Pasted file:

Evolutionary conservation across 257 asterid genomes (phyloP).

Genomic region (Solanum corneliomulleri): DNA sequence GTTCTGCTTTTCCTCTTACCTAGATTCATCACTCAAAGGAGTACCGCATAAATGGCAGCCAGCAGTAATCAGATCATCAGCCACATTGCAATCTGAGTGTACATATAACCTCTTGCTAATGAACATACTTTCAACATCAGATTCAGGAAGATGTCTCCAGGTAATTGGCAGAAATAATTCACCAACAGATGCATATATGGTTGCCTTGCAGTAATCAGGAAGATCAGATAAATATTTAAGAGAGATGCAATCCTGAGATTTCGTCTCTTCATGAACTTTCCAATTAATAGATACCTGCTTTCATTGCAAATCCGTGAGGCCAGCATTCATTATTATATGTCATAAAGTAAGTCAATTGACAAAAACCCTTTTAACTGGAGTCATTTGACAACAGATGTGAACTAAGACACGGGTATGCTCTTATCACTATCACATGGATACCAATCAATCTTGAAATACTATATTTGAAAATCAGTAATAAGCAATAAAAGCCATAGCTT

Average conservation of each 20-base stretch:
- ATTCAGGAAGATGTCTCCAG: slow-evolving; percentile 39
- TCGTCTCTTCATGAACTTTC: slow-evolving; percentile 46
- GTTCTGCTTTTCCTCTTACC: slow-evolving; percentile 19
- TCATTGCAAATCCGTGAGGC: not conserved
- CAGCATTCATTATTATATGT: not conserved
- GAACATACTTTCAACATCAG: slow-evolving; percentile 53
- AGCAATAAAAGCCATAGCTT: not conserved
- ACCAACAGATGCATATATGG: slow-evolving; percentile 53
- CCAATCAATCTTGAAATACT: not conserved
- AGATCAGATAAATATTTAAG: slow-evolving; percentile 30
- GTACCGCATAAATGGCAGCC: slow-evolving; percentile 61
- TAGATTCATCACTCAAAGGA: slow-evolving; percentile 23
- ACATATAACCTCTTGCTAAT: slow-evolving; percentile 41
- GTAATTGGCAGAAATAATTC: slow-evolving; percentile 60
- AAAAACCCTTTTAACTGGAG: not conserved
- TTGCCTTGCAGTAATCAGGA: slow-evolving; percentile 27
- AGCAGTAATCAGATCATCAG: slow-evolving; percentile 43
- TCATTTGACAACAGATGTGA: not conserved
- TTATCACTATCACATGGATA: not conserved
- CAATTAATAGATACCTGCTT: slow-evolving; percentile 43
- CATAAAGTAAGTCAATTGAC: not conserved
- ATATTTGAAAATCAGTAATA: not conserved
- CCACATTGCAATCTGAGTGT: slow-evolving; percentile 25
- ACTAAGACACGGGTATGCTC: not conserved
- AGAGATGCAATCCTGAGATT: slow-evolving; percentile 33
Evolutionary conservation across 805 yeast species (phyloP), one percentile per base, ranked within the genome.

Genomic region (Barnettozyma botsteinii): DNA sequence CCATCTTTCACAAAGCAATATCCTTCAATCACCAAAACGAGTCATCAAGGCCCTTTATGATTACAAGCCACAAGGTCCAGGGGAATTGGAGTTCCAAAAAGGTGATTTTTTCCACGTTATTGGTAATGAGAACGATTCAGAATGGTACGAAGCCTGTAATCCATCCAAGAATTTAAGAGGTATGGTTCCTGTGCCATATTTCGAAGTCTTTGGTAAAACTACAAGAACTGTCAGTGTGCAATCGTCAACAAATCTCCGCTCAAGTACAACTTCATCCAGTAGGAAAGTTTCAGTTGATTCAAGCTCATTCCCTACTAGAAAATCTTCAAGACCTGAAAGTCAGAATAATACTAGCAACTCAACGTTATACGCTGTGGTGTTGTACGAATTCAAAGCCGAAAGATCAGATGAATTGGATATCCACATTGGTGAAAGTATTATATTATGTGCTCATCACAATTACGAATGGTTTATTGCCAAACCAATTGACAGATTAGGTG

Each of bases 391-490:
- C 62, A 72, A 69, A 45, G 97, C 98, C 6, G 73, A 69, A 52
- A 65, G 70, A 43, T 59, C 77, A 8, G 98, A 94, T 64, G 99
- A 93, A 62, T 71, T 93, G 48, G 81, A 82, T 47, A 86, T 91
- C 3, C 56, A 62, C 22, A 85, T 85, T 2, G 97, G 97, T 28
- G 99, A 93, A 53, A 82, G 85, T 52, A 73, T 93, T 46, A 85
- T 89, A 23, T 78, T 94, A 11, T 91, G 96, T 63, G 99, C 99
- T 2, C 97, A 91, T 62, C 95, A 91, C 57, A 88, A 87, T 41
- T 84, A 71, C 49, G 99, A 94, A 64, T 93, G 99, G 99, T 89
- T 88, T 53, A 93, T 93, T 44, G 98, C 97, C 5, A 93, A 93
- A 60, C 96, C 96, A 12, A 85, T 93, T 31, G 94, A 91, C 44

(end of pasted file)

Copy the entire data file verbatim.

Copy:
Evolutionary conservation across 257 asterid genomes (phyloP).

Genomic region (Solanum corneliomulleri): DNA sequence GTTCTGCTTTTCCTCTTACCTAGATTCATCACTCAAAGGAGTACCGCATAAATGGCAGCCAGCAGTAATCAGATCATCAGCCACATTGCAATCTGAGTGTACATATAACCTCTTGCTAATGAACATACTTTCAACATCAGATTCAGGAAGATGTCTCCAGGTAATTGGCAGAAATAATTCACCAACAGATGCATATATGGTTGCCTTGCAGTAATCAGGAAGATCAGATAAATATTTAAGAGAGATGCAATCCTGAGATTTCGTCTCTTCATGAACTTTCCAATTAATAGATACCTGCTTTCATTGCAAATCCGTGAGGCCAGCATTCATTATTATATGTCATAAAGTAAGTCAATTGACAAAAACCCTTTTAACTGGAGTCATTTGACAACAGATGTGAACTAAGACACGGGTATGCTCTTATCACTATCACATGGATACCAATCAATCTTGAAATACTATATTTGAAAATCAGTAATAAGCAATAAAAGCCATAGCTT

Average conservation of each 20-base stretch:
- ATTCAGGAAGATGTCTCCAG: slow-evolving; percentile 39
- TCGTCTCTTCATGAACTTTC: slow-evolving; percentile 46
- GTTCTGCTTTTCCTCTTACC: slow-evolving; percentile 19
- TCATTGCAAATCCGTGAGGC: not conserved
- CAGCATTCATTATTATATGT: not conserved
- GAACATACTTTCAACATCAG: slow-evolving; percentile 53
- AGCAATAAAAGCCATAGCTT: not conserved
- ACCAACAGATGCATATATGG: slow-evolving; percentile 53
- CCAATCAATCTTGAAATACT: not conserved
- AGATCAGATAAATATTTAAG: slow-evolving; percentile 30
- GTACCGCATAAATGGCAGCC: slow-evolving; percentile 61
- TAGATTCATCACTCAAAGGA: slow-evolving; percentile 23
- ACATATAACCTCTTGCTAAT: slow-evolving; percentile 41
- GTAATTGGCAGAAATAATTC: slow-evolving; percentile 60
- AAAAACCCTTTTAACTGGAG: not conserved
- TTGCCTTGCAGTAATCAGGA: slow-evolving; percentile 27
- AGCAGTAATCAGATCATCAG: slow-evolving; percentile 43
- TCATTTGACAACAGATGTGA: not conserved
- TTATCACTATCACATGGATA: not conserved
- CAATTAATAGATACCTGCTT: slow-evolving; percentile 43
- CATAAAGTAAGTCAATTGAC: not conserved
- ATATTTGAAAATCAGTAATA: not conserved
- CCACATTGCAATCTGAGTGT: slow-evolving; percentile 25
- ACTAAGACACGGGTATGCTC: not conserved
- AGAGATGCAATCCTGAGATT: slow-evolving; percentile 33
Evolutionary conservation across 805 yeast species (phyloP), one percentile per base, ranked within the genome.

Genomic region (Barnettozyma botsteinii): DNA sequence CCATCTTTCACAAAGCAATATCCTTCAATCACCAAAACGAGTCATCAAGGCCCTTTATGATTACAAGCCACAAGGTCCAGGGGAATTGGAGTTCCAAAAAGGTGATTTTTTCCACGTTATTGGTAATGAGAACGATTCAGAATGGTACGAAGCCTGTAATCCATCCAAGAATTTAAGAGGTATGGTTCCTGTGCCATATTTCGAAGTCTTTGGTAAAACTACAAGAACTGTCAGTGTGCAATCGTCAACAAATCTCCGCTCAAGTACAACTTCATCCAGTAGGAAAGTTTCAGTTGATTCAAGCTCATTCCCTACTAGAAAATCTTCAAGACCTGAAAGTCAGAATAATACTAGCAACTCAACGTTATACGCTGTGGTGTTGTACGAATTCAAAGCCGAAAGATCAGATGAATTGGATATCCACATTGGTGAAAGTATTATATTATGTGCTCATCACAATTACGAATGGTTTATTGCCAAACCAATTGACAGATTAGGTG

Each of bases 391-490:
- C 62, A 72, A 69, A 45, G 97, C 98, C 6, G 73, A 69, A 52
- A 65, G 70, A 43, T 59, C 77, A 8, G 98, A 94, T 64, G 99
- A 93, A 62, T 71, T 93, G 48, G 81, A 82, T 47, A 86, T 91
- C 3, C 56, A 62, C 22, A 85, T 85, T 2, G 97, G 97, T 28
- G 99, A 93, A 53, A 82, G 85, T 52, A 73, T 93, T 46, A 85
- T 89, A 23, T 78, T 94, A 11, T 91, G 96, T 63, G 99, C 99
- T 2, C 97, A 91, T 62, C 95, A 91, C 57, A 88, A 87, T 41
- T 84, A 71, C 49, G 99, A 94, A 64, T 93, G 99, G 99, T 89
- T 88, T 53, A 93, T 93, T 44, G 98, C 97, C 5, A 93, A 93
- A 60, C 96, C 96, A 12, A 85, T 93, T 31, G 94, A 91, C 44